Santa on the Road

Why did I become Santa? I have been asked that question so many times. To answer it one needs to know who I am and what I have seen in my life. I am now 68 years old. I was a police officer for over 30 years. I started as an MP in the Army in 1967, joined the Mountain View, California police department in 1971 and then migrated to the California Department of Justice, Bureau of Narcotic Enforcement in 1979. During my police career I spent 25 years in narcotic enforcement. I worked undercover for 12 years. During those 30 plus years as a police officer I saw so many things done to children by their parents and relatives that it truly saddened me to think that we as humans could treat our children this way. I will not describe what I saw because I want to keep this a positive piece. Suffice it to say that I decided to become Santa based mostly on what I had seen, with the thought that if I could make one child smile and see a gleam in his/her eyes for only a moment then I had influenced and helped that child for the rest of his/her life. So sit back, laugh, cry and most of all enjoy your trip through Santa Land.

I first became Santa at the request of a co-workers son. Scott had asked me if I would be Santa for his son’s school class. There were a lot of special needs children in the class. I love special needs children. They are so innocent and so positive in their outlook on life, so how could I refuse. That was almost 15 years ago. Scott supplied me with a suit, beard, etc. My darling wife helped me get into the suit as it was rather small. The beard was a pain to keep on. I also had the help of my grandson Markus as my elf to help hand out candy canes to the children. Looking back I can only imagine what the children thought of this Santa. Yet they all enjoyed it immensely.

Now we shift forward to Christmas, 2004, Tucson, Az. We were hosting a Christmas rally for our Holiday Rambler RV group. Our first night there we all went to the Golden Corral for dinner. I had on a red shirt, it had a faux belt and buckle appliquéd on it. I had just sat down to eat when Judy, my, wife, says, “Don’t look now but here they come” I turned to look and immediately had a small Mexican child on my knee. I asked him what his name was, how old he was and what he wanted for Christmas, all in Spanish. He looked at me and then yelled to his mom, “Mom, Santa speaks Spanish” in perfect English. This of course made me laugh. Never make assumptions based on ethnicity was just a lesson learned. I had 15 children in my lap that evening. The manager of the restaurant came over and spoke to me. He said “ I saw what you did I looked at him and asked his name, where he lived and what he wanted here, I am so sorry that the children bothered you and would like to refund the price of your meal” I told him “Children are NEVER a bother for me”.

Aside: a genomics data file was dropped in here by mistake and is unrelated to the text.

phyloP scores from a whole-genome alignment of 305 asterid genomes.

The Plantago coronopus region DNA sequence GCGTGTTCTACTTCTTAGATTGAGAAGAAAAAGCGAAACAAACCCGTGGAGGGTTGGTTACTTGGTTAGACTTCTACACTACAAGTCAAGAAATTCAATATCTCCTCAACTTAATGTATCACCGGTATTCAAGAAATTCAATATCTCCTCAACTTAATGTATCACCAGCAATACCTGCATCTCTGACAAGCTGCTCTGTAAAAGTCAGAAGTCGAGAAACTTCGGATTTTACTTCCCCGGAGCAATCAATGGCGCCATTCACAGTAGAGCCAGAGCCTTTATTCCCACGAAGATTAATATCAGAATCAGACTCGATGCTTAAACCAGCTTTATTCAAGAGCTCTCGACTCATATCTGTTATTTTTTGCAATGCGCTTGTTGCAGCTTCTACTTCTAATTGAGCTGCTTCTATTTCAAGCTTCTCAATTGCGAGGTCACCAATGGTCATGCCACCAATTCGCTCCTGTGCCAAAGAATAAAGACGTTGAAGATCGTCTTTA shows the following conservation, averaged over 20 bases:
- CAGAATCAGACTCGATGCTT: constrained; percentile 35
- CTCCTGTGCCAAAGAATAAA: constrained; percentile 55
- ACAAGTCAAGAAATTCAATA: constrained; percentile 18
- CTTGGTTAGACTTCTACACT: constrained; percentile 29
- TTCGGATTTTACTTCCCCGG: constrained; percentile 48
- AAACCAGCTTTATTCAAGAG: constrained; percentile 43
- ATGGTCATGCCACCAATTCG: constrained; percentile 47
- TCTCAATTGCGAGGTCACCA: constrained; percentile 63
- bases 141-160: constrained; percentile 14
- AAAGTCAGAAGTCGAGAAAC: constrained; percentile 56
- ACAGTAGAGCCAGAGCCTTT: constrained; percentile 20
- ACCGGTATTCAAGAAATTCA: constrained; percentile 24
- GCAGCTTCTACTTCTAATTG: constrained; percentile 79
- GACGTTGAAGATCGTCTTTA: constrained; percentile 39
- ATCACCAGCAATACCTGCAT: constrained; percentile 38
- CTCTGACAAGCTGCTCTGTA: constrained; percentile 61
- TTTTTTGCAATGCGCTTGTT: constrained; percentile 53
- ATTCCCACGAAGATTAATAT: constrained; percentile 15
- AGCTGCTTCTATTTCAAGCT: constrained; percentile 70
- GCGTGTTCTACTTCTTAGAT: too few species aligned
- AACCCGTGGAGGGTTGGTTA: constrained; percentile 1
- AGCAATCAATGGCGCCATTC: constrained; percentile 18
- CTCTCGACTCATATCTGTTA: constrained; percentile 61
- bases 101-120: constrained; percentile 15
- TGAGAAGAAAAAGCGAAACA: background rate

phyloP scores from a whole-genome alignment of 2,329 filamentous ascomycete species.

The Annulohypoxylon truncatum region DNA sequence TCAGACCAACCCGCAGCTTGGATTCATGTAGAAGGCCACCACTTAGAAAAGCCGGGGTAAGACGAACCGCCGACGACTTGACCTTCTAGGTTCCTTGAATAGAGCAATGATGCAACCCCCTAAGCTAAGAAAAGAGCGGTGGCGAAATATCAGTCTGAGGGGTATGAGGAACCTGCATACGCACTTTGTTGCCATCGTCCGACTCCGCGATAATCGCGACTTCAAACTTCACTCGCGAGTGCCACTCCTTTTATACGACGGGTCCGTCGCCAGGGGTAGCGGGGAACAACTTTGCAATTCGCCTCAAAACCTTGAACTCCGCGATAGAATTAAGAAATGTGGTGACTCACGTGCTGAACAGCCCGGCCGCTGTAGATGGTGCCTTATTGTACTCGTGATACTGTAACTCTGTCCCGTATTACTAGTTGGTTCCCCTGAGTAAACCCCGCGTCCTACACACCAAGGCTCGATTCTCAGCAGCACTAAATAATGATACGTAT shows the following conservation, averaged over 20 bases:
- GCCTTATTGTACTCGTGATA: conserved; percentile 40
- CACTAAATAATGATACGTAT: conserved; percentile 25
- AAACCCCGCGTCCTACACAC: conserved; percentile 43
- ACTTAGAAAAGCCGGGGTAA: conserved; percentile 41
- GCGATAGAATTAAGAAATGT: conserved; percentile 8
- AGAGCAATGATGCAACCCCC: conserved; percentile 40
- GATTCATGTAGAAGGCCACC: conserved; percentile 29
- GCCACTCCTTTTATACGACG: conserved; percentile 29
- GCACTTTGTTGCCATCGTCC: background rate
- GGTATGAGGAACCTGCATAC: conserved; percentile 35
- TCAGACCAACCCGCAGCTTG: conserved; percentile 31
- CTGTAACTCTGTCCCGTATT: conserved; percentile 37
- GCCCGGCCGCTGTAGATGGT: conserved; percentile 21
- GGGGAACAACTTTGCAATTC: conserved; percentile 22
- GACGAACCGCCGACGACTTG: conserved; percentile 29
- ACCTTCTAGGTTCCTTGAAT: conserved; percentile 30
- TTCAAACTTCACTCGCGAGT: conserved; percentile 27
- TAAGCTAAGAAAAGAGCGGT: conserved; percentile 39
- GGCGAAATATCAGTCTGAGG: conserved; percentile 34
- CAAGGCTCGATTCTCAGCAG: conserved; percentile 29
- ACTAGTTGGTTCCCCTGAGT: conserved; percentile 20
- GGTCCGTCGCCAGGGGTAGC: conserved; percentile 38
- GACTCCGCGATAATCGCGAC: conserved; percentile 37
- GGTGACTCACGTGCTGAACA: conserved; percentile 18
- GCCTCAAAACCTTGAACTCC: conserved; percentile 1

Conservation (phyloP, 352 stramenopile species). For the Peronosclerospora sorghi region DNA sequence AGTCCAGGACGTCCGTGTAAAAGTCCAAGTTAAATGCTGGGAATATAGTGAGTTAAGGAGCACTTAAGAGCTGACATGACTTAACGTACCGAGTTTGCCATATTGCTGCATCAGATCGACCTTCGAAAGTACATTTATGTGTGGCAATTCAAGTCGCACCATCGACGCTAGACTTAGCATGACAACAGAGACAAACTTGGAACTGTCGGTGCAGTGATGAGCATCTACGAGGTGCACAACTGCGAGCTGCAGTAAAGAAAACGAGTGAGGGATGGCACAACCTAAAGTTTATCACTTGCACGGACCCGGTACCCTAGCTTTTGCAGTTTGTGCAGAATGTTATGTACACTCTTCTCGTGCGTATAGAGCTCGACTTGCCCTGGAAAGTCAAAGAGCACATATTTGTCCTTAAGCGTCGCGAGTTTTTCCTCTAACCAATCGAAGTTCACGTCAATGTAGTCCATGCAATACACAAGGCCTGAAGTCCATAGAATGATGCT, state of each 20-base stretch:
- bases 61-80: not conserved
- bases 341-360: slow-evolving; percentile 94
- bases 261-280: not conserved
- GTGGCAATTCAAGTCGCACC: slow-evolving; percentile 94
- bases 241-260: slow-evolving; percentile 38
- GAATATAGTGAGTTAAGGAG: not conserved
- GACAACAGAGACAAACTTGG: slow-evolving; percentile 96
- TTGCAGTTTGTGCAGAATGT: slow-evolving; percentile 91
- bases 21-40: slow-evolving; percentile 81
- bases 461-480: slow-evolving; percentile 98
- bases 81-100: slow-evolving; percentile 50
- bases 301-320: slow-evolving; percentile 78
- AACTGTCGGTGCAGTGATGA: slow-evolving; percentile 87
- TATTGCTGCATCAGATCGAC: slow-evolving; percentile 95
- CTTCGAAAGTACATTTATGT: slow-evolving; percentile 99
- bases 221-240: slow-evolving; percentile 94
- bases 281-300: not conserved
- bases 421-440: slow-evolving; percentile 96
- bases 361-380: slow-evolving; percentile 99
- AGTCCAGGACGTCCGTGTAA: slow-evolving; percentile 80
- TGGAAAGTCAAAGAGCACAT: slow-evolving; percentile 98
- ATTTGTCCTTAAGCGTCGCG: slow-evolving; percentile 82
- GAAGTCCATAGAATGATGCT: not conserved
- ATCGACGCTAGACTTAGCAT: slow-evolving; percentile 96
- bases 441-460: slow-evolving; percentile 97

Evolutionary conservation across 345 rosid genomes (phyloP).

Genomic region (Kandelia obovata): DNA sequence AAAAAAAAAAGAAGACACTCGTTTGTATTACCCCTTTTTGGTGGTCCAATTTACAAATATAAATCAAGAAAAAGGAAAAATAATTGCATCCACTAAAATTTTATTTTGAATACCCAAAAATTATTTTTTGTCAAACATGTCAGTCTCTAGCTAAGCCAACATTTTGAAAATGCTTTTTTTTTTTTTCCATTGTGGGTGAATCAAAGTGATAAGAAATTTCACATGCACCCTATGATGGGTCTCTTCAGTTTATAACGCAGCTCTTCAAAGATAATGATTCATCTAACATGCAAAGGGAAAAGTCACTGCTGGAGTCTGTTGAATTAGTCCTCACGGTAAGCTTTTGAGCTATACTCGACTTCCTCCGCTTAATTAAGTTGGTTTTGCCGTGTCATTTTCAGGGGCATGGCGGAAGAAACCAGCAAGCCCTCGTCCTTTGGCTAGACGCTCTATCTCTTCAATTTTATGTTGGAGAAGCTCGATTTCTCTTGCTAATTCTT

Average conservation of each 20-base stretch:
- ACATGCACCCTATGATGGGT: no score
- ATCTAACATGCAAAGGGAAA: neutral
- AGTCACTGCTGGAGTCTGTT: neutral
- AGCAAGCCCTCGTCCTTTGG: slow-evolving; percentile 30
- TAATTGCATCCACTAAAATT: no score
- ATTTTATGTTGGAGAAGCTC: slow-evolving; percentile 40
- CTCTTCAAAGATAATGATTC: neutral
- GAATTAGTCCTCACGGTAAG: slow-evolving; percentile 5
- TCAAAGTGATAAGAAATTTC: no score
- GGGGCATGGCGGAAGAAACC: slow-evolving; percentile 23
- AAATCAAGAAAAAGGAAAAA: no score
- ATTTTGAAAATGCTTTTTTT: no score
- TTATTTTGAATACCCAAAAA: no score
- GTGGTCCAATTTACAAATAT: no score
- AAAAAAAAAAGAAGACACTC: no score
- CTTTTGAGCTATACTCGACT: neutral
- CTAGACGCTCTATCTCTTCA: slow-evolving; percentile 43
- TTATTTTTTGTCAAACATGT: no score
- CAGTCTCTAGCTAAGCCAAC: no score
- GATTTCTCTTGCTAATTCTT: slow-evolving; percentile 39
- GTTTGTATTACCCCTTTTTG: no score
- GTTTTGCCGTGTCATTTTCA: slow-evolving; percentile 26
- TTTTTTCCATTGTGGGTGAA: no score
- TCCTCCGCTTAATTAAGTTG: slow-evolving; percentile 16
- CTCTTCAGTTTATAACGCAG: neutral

We were camp hosting at a Christian Retreat in Dandridge, Tennessee, near Sevierville and Pigeon Forge. The owner of the ranch and his family had taken us to the Cracker Barrel in Pigeon Forge for dinner. His youngest son worked there. By this time I was in to full-blown Santa mode, longer white hair, long white beard, and a red shirt. We had been seated and were in the process of ordering our meal when a woman of maybe 50 came over to our table. She excused herself and then asked if I would mind writing a message to her grandson who was at the age of “not believing”. I told her sure and asked for paper and a pen as I had none. She said all she had was a $20 bill. So the message got written on a $20 bill that she said she was giving him for Christmas. She thanked me profusely and left.

Shortly later an elderly lady came over to the table, probably in her early 70’s. She excused herself and said “Santa, I am so sorry to intrude on your meal, but my husband has just had a rhinoplasty and is awaiting his prosthesis. He is feeling low and I wonder if you could come say something to him to help cheer him up ?” Wow, what does one say in these circumstances? They were in a small booth that was quite private. I sat down with him and just shared a cup of coffee and talked. We didn’t talk about his surgery, just life in general. I was there for maybe ½ hour when I told him I had to leave because my family was sitting at our table waiting. We both got up, he gave me a big hug and said “Thank You, you have no idea how this has helped.” I left there with tears in my eyes. Once back at the table I told Tom, the minister, what had happened, he just smiled and said, “you made his day”. The manager came over, took my meal away and brought a fresh hot one for me to enjoy


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